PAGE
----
Rube Foster

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As Player

As Manager

Andrew "Rube" Foster (September 17, 1879 - December 9, 1930) was an American baseball player, manager, and pioneer executive in the Negro Leagues. He was elected to the Baseball Hall of Fame in 1981.

Foster, considered by historians to have been perhaps the best African-American pitcher of the 1900s, also founded and managed the Chicago American Giants, one of the most successful black baseball teams of the pre-integration era. Most notably, he organized the Negro National League, the first long-lasting professional league for African-American ballplayers, which operated from 1920 to 1931.

Foster adopted his longtime nickname, "Rube", as his official middle name later in life.


Early years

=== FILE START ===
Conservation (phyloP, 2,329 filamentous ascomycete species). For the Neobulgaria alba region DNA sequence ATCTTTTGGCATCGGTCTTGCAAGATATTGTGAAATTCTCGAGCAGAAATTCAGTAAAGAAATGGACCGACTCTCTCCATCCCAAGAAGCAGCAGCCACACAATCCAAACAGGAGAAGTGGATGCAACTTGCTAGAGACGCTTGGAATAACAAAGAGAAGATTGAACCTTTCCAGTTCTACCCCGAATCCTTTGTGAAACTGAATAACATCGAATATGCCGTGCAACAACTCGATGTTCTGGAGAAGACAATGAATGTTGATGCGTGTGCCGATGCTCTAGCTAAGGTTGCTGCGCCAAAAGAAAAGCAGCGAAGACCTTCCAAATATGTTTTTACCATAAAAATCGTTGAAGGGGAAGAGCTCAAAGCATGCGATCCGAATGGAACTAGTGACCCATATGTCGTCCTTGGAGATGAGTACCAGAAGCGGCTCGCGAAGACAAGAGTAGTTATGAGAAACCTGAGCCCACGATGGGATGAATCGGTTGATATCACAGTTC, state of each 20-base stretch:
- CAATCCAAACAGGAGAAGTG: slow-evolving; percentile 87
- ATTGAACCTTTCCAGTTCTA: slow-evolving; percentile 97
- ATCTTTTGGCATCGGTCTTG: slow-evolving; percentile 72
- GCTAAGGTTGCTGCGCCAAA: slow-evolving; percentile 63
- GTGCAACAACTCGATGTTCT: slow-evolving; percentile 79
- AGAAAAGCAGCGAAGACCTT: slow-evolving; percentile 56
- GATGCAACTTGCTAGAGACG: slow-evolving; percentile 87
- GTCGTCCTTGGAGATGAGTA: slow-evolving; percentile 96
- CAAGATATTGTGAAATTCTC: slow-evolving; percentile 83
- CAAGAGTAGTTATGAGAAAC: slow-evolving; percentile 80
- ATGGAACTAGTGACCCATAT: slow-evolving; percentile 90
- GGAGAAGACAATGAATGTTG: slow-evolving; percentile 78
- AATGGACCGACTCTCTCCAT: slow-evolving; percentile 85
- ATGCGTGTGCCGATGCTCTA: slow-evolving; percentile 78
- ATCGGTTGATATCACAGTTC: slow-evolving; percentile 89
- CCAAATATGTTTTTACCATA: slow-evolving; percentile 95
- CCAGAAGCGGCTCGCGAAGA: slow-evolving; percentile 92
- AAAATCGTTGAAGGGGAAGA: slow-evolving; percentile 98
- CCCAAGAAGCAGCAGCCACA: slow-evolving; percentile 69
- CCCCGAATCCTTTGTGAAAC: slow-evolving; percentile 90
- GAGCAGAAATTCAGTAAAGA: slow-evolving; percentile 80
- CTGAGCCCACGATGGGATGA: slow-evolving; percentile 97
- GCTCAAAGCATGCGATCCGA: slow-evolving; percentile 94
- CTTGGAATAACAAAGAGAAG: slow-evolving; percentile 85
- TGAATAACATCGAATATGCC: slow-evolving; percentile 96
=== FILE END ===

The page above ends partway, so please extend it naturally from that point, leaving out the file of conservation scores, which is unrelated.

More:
Foster was born in Calvert, Texas[1] on September 17, 1879. His father, also named Andrew, was a reverend and elder of the local American Methodist Episcopal Church.[2] Foster started his professional career with the Waco Yellow Jackets, an independent black team, in 1897. Over the next few years he gradually built up a reputation among white and black fans alike, until he was signed by Frank Leland's Chicago Union Giants, a team in the top ranks of black baseball, in 1902. After a slump, he was released, and signed with a white semipro team based in Otsego, Michigan - Bardeen's Otsego Independents. According to Phil Dixon's American Baseball Chronicles: Great Teams, The 1905 Philadelphia Giants, Volume III "In completing the summer of 1902 with Otsego’s multi-ethnic team––the only multi-race team he would ever regularity perform––Foster is reported to have pitched twelve games. He finished with a documented record of eight wins and four loses along with eighty-two documented strikeouts. Ironically, strikeout totals for five games which he appeared were not recorded. If found the totals would likely show that Foster struck out more than one-hundred batters for Otsego. In the seven games where details exist, Foster average eleven strikeouts per outing." Toward the end of the season he joined the Cuban X-Giants of Philadelphia, perhaps the best team in black baseball. The 1903 season saw Foster establish himself as the X-Giants' pitching star. In a post-season series for the eastern black championship, the X-Giants defeated Sol White's Philadelphia Giants five games to two, with Foster himself winning four games.

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